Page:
Sat Aug 6 14:53:24 EDT 2011

deus ex, and the problem of player choice

A recurring thought I had while powering through Deus Ex this week last month, so that I could play the leaked version of Deus Ex: Human Revolution on an informed basis; was that Deus Ex would have been a really awesome game to play... eleven years ago, when it came out.

(Massive, unmarked plot spoilers ahead. Also, no screenshots, since I wasn't expecting to review either game.)

In the lonely, neckbearded association of freaks and other, bigger, freaks known as "PC gamers", Deus Ex is regarded with reverence shading into outright worship. Its very name is a shibboleth, separating real gamers from the casuals, distinguishing the Holy Elect from the debased fratboys who teabag each other in MW2, play video games based on real world sports, drink Coors light, and maintain an ever-changing collection of exciting venereal diseases.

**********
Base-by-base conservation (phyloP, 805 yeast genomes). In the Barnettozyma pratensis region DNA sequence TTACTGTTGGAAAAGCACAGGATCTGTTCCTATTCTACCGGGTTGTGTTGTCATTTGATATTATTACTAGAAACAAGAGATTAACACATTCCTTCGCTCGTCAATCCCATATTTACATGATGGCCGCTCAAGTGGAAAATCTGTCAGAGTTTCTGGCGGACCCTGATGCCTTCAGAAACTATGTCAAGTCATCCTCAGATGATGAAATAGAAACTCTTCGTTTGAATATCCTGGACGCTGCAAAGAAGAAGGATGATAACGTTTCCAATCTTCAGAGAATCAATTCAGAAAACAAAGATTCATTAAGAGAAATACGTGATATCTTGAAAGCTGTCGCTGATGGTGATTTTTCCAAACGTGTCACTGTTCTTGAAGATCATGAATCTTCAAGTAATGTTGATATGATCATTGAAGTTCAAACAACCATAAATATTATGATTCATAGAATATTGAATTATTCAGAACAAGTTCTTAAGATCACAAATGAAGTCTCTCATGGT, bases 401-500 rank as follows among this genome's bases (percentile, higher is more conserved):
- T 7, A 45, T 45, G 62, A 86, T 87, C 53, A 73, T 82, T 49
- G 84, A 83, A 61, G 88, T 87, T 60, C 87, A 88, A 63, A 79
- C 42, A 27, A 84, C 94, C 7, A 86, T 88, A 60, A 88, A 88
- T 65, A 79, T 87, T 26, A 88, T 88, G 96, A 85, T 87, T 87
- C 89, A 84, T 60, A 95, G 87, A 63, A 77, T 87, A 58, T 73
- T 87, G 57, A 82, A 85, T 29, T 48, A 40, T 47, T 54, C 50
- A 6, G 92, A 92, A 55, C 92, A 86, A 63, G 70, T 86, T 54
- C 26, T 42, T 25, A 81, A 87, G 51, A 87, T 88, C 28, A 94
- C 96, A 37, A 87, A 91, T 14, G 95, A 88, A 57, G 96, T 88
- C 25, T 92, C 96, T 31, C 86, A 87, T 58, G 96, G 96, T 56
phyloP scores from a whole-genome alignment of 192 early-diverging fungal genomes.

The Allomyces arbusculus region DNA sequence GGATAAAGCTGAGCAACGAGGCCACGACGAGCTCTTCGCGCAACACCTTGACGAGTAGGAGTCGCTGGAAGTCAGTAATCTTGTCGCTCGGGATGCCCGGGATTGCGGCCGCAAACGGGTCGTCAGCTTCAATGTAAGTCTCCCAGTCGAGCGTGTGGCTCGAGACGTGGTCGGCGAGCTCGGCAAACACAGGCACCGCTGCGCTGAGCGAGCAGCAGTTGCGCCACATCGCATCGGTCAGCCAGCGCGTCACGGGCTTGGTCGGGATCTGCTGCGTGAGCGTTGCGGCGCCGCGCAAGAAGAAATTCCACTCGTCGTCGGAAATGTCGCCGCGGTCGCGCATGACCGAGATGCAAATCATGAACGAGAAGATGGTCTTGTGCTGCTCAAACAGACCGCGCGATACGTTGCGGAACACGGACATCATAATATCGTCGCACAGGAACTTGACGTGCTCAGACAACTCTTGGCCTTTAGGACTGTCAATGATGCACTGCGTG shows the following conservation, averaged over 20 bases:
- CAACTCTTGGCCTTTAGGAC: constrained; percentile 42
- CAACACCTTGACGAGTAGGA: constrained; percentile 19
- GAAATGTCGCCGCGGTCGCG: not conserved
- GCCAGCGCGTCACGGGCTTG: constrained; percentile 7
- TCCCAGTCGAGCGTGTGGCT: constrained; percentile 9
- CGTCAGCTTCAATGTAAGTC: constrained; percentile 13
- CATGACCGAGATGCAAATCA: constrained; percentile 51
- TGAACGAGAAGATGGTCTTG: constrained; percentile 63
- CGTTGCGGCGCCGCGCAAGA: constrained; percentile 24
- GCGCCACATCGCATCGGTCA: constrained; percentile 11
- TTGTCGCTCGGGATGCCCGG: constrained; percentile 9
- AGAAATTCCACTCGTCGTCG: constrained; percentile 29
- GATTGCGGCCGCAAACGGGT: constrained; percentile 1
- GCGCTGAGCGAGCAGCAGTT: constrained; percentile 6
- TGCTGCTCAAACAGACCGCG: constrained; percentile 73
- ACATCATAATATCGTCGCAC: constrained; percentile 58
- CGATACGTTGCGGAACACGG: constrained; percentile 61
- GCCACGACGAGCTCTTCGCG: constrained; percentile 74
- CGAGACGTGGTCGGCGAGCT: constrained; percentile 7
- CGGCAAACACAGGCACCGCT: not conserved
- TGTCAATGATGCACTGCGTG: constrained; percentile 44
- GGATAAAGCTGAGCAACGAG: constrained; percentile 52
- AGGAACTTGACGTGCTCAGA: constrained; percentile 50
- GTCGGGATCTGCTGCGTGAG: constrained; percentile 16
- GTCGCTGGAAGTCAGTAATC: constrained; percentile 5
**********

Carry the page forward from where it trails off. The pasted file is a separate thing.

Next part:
Deus Ex is a big deal.

Personally, I didn't think it was that great.

The graphics aren't great. Well, of course of course they aren't, the game's more than a decade old, so no rational person could possibly knock it on that. I'll give it a similar age-related pass on the indifferent level design, though it's odd that Deus Ex is so bland when Unreal Tournament, using the exact same engine and coming out at the same time, had real architecture. I have to give the vague attempt at facial animation a pass as well.

Some things aren't quite so forgivable. The voice acting is just really horrifically bad, even by the standards of late 90s video games. The gunplay is terrible, so the game punts halfway through and gives you a lightsaber that will let you instantly kill any human in the game, which makes combat short and unexciting. The stealth gameplay is lousy, lacking any meaningful feedback, and the enemy AI is absolutely brain dead.